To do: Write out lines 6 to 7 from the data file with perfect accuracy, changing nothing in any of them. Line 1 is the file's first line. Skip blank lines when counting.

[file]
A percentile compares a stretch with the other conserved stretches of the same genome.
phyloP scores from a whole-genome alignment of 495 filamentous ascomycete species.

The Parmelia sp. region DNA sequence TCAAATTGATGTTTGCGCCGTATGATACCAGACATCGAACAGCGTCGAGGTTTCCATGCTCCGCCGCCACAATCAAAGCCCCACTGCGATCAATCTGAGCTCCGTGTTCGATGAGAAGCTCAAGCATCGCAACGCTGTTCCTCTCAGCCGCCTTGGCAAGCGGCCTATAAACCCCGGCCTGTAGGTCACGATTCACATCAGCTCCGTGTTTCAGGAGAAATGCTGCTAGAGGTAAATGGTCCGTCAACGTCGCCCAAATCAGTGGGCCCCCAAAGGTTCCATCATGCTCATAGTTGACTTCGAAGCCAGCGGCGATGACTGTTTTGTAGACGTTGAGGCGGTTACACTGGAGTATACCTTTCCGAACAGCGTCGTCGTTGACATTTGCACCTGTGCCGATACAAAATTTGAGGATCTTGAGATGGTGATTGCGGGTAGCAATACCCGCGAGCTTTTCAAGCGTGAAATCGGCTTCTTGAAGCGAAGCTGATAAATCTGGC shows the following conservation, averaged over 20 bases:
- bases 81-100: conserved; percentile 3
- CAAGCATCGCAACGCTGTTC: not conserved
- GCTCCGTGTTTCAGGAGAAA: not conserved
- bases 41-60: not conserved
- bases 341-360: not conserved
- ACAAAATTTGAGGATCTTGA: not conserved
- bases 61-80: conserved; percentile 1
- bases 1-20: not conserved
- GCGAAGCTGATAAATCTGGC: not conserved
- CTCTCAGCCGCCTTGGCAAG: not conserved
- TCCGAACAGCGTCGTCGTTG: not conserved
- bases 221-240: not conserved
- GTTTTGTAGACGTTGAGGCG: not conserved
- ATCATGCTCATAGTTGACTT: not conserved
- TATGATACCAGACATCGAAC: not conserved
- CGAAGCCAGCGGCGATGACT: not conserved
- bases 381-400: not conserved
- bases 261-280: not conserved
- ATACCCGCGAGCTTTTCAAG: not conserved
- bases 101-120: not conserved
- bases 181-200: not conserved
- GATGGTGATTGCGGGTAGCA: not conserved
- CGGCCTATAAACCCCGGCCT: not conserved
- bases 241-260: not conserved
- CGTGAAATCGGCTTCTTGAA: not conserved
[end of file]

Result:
- GCTCCGTGTTTCAGGAGAAA: not conserved
- bases 41-60: not conserved